Published: April 26, 2013
Story by: Ben Weiss
Photos by: Christian Esten BrainChild Media
There’s nothing quite like a good show to add to holiday revelry. That’s why when it comes to New Years Eve, The Fourth of July, Halloween and *cough cough* the 20th of April, music fans from across the country seek out their favorite artists as there’s nothing that says celebration quite like partying in a crowd of like-minded folks as a spirited groove washes over you.
Lucky for all the electronic heads in New York City, heavyweights Sound Tribe Sector 9 (STS9) came to the big town for a 4.20 celebration at The Roseland Ballroom - a so called ‘small venue for big acts’ - and threw it down with authority (and with a killer horn section), leaving all the attendees to venture back into the city lights feeling mighty high.
Let’s take a closer look.
MBP (Most Beastly Performance): Zach Velmer. Velmer has already proven that he’s a monster behind the drumkit, tirelessly beasting on the skins with equal parts energy and precision. But, what was striking about this performance was the funk package. While his raw power is often the launching pad for STS9’s more interplanetary compositions, the grab-your-nuts funky syncopation on ‘2001,’ juxtaposed by the subdued half-time on ‘King Pharoah’s Tomb’ were simply next level.
Crowd: For all intents and purposes, The Roseland Ballroom is just a big old open room. As a result, unlike other notable NYC venues like The Best Buy Theatre which has GA seats in the back for those in need of a breather, the whole place was just a giant mass of 3,500 bodies positively pulsating from front to back.
For good reason.
The enthusiasm from the audience was matched pound-for-pound by the band - perhaps due in part to a second-hand high from the impressive volume of doja smoke that steadily wafted toward the stage, creating an aura of sorts as the lights illuminated the haze.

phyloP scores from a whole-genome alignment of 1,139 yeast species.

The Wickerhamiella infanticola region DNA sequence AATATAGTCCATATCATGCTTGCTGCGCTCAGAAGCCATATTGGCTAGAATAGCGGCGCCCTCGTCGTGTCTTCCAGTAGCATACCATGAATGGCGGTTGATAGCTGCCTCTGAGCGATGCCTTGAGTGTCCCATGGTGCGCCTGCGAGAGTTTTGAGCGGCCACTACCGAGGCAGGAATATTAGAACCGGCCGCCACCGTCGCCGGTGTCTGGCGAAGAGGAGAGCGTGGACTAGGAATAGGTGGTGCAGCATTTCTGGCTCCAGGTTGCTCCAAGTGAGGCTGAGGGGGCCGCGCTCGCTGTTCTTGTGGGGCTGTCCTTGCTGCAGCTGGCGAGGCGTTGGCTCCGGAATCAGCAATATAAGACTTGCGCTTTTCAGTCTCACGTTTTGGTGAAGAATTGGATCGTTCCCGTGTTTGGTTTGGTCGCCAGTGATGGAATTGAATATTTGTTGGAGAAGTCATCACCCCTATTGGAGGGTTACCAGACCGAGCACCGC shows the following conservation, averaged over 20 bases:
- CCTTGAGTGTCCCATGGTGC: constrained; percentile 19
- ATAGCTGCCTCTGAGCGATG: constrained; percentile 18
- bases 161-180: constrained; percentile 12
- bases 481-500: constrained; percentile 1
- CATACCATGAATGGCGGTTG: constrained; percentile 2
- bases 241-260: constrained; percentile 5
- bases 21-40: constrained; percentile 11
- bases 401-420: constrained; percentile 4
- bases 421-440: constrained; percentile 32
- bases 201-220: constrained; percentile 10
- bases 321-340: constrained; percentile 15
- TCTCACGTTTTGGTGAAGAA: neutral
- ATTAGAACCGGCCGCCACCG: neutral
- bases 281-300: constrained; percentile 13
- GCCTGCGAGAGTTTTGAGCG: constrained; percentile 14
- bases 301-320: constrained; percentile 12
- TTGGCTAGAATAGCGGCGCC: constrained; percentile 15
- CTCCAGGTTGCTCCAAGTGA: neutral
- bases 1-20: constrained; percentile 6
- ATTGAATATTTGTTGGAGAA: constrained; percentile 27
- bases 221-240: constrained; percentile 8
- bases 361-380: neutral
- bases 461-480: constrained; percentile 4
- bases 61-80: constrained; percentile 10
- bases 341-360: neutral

Highlight: ‘2001.’ When I heard the slow-creeping synth line that suggested 2001 was about to rip, I could already hear the haters murmuring ‘Why would the band cover a tune that Phish already made their own?’ Well, the answer is who the fuck cares because it was glorious.
Ditching all the wankery and noodling that can accompany the ‘2001’ jam, the build was powerful and precise with the horn section adding just the right amount of texture so that the song was absolutely explosive when it hit its climax. One of those singles that’s worth the $0.99 over at 1320 Records.
Bustout: ‘SpottieOttie.’ A few songs into the first set, the band brought out a three piece horn section for the first time that evening and settled into a smooth, relaxed groove before Murph yelled to the audience ‘C’mon y’all, scream if you know this song!’
The internal dialogue then began. ‘OK, so we’re dealing with a cover song. It wouldn’t be their style to ask people to scream for an original ... hmm, sounds a lot like the backing track to a hip-hop tune ... maybe some south rap? Wait a second, STS9 has southern roots, right? Virginia? No, Atlanta. Atlanta! OutKast! Holy shit, they’re playing OutKast!’
Needless to say, the next three or so minutes was most exciting as the realization that STS9 was performing ‘Spottieottiedopealicious’ spread through the audience. Maybe Andre 3000 and Big Boi will pay it forward at their next show and spit over ‘What is Love.’
Lowpoint: While it would be inappropriate to label any part of the show musically a ‘lowpoint,’ the biggest disappointment was the relatively early conclusion for a night out in New York City (the second encore ended just past midnight). However, the band threw it down for two full sets with a double encore and I suppose on a day defined by copious amounts of doja consumption, turning it in a little earlier than usual should have been all but expected.
Bottom line: STS9 reminds yet again why they’re one of the hottest tickets in live electronic music.
Drum and BassLivetronica